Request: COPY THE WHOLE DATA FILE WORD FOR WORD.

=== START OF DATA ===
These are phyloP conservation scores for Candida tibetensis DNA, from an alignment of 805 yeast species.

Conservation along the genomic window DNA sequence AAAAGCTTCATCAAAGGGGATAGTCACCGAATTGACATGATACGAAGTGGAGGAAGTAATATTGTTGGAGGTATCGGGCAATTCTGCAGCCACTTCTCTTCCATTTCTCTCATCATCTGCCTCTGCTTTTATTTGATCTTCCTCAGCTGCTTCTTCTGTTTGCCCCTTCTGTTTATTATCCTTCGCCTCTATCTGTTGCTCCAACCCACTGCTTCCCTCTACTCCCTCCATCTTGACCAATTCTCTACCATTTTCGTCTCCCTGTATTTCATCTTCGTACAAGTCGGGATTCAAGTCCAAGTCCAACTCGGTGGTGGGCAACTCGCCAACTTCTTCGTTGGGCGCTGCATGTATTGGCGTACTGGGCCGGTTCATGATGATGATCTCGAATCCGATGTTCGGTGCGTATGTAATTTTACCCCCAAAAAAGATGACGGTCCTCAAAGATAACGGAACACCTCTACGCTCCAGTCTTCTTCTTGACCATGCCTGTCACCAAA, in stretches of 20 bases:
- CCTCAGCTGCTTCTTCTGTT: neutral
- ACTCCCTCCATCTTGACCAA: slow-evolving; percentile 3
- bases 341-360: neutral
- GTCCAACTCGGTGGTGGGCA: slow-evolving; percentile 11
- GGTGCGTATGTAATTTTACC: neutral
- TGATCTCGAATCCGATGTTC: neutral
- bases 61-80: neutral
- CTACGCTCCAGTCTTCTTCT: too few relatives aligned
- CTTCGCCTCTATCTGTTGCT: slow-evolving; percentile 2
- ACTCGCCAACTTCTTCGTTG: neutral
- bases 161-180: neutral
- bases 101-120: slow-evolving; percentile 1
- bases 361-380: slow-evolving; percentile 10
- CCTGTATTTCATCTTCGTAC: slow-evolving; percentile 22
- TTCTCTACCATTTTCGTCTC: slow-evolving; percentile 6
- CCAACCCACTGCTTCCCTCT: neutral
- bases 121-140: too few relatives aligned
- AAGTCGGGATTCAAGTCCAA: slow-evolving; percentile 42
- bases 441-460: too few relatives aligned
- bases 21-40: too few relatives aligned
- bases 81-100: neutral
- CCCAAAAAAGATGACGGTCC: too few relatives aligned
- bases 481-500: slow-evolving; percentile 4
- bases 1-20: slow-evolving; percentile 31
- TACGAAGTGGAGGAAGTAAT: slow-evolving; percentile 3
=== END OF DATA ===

These are phyloP conservation scores for Candida tibetensis DNA, from an alignment of 805 yeast species.

Conservation along the genomic window DNA sequence AAAAGCTTCATCAAAGGGGATAGTCACCGAATTGACATGATACGAAGTGGAGGAAGTAATATTGTTGGAGGTATCGGGCAATTCTGCAGCCACTTCTCTTCCATTTCTCTCATCATCTGCCTCTGCTTTTATTTGATCTTCCTCAGCTGCTTCTTCTGTTTGCCCCTTCTGTTTATTATCCTTCGCCTCTATCTGTTGCTCCAACCCACTGCTTCCCTCTACTCCCTCCATCTTGACCAATTCTCTACCATTTTCGTCTCCCTGTATTTCATCTTCGTACAAGTCGGGATTCAAGTCCAAGTCCAACTCGGTGGTGGGCAACTCGCCAACTTCTTCGTTGGGCGCTGCATGTATTGGCGTACTGGGCCGGTTCATGATGATGATCTCGAATCCGATGTTCGGTGCGTATGTAATTTTACCCCCAAAAAAGATGACGGTCCTCAAAGATAACGGAACACCTCTACGCTCCAGTCTTCTTCTTGACCATGCCTGTCACCAAA, in stretches of 20 bases:
- CCTCAGCTGCTTCTTCTGTT: neutral
- ACTCCCTCCATCTTGACCAA: slow-evolving; percentile 3
- bases 341-360: neutral
- GTCCAACTCGGTGGTGGGCA: slow-evolving; percentile 11
- GGTGCGTATGTAATTTTACC: neutral
- TGATCTCGAATCCGATGTTC: neutral
- bases 61-80: neutral
- CTACGCTCCAGTCTTCTTCT: too few relatives aligned
- CTTCGCCTCTATCTGTTGCT: slow-evolving; percentile 2
- ACTCGCCAACTTCTTCGTTG: neutral
- bases 161-180: neutral
- bases 101-120: slow-evolving; percentile 1
- bases 361-380: slow-evolving; percentile 10
- CCTGTATTTCATCTTCGTAC: slow-evolving; percentile 22
- TTCTCTACCATTTTCGTCTC: slow-evolving; percentile 6
- CCAACCCACTGCTTCCCTCT: neutral
- bases 121-140: too few relatives aligned
- AAGTCGGGATTCAAGTCCAA: slow-evolving; percentile 42
- bases 441-460: too few relatives aligned
- bases 21-40: too few relatives aligned
- bases 81-100: neutral
- CCCAAAAAAGATGACGGTCC: too few relatives aligned
- bases 481-500: slow-evolving; percentile 4
- bases 1-20: slow-evolving; percentile 31
- TACGAAGTGGAGGAAGTAAT: slow-evolving; percentile 3